June 12, 2009

Top Chef Masters

Filed under: Not Tech, Top Chef — Chris @ 3:47 pm

To cover it, or not to cover it? That is the question. On the one hand, this blog has suffered from a lack of content since Top Chef: New York went off the air in February. On the other hand… Well, I like the fact that the vibe is more laid back, good natured, and collegial; that the skill and ease of the contestants genuinely earns the “masters” label; that the “critics” (not “judges”) are more respectful and attentive; that the tenor of the conversation runs towards “here’s why this dish wasn’t perfect” as opposed to “here’s why you’d have to be an utter fucking fool to think this dish could ever work at all.”

But the lack of drama is going to be a problem.

As much as I like to act all contemptuous of the Hoseas, the Leahs, the Arrianes, and so on, and pretend they have no place on Top Chef, I’m in the snark business over here. Writing a snarky blog post about Top Chef Masters is going to be like preparing an amuse bouche with ingredients from a vending machine. I don’t want to turn out the blog equivalent of a Snickers bar with a Cheeto sticking out of it.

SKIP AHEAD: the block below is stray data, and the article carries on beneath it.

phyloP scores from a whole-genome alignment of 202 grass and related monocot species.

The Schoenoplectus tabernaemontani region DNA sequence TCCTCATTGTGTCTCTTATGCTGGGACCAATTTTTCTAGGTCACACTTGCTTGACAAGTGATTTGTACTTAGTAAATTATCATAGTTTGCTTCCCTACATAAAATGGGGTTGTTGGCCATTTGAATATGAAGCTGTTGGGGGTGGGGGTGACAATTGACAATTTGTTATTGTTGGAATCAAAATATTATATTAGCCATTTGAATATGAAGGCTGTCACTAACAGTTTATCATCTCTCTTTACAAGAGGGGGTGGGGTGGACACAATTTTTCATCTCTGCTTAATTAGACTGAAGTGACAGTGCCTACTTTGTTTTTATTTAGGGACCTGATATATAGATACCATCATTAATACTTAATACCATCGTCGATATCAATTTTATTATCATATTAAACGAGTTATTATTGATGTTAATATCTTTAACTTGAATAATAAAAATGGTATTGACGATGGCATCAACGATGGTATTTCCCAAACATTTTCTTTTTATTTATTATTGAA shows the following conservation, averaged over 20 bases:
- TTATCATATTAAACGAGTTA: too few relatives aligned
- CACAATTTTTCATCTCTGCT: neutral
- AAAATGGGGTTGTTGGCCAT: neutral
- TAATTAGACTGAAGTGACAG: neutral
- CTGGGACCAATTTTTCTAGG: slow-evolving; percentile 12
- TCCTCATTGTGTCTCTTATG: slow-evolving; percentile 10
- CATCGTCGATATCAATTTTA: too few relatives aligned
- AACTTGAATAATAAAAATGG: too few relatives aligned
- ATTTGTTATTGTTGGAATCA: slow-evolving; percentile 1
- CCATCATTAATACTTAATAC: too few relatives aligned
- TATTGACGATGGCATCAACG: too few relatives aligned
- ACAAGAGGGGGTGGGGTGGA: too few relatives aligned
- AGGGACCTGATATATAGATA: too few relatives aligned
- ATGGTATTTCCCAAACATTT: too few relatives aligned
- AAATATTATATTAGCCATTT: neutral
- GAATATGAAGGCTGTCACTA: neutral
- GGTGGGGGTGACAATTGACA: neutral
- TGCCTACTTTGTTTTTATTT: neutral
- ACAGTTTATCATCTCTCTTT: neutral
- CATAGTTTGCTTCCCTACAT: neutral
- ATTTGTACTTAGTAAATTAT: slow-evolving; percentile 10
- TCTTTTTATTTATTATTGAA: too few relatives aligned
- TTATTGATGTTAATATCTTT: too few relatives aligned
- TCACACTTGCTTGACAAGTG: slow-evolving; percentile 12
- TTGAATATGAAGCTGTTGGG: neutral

Let’s wait and see. Hopefully, somebody douchey or arrogant or humorlessly homosexual will turn up and make a run at the finals.

This week, Hubert Keller had everybody out-classed. In the Quickfire, instead of condescending to little-girl tastes (e.g., chocolate-covered strawberries), he put out a whimsical and appealing plate of meringue swans and parfait. In the Elimination, he had the good sense to stay away from cuts of meat that would need to be to be “seared” on a hot plate (somehow Tim Love got away with this. I suppose skirt steak is more forgiving than pork chops).

Christopher Lee made the rookie mistake of trying to make a risotto (Rule #4). Tim Love got a little cute, making a “pozole” without hominy (Rule #4.2.1); that one slid by because it just happened to be delicious. (BTW, why was James Oseland so desperate to convince us that he enjoys football and tailgating and all of the manly pursuits of men?) All four contestants cheated a bit by preparing a raw first course, untouched by dorm room appliances. Overall, the quality of the dishes look pretty high. I can only imagine the parade of insipid “duos” and “trios” that would have been produced by a regular Top Chef cohort.

Next week’s contestants are Wylie Dufresne, Elizabeth Falkner, Suzanne Tracht, and Graham Elliot Bowles.

Prediction: I’m going to proceed on the assumption that the most famous chef always wins. That would be Wylie Dufresne, I think. Though he’s going to have a hard time pulling off anything molecularly gastronomical.


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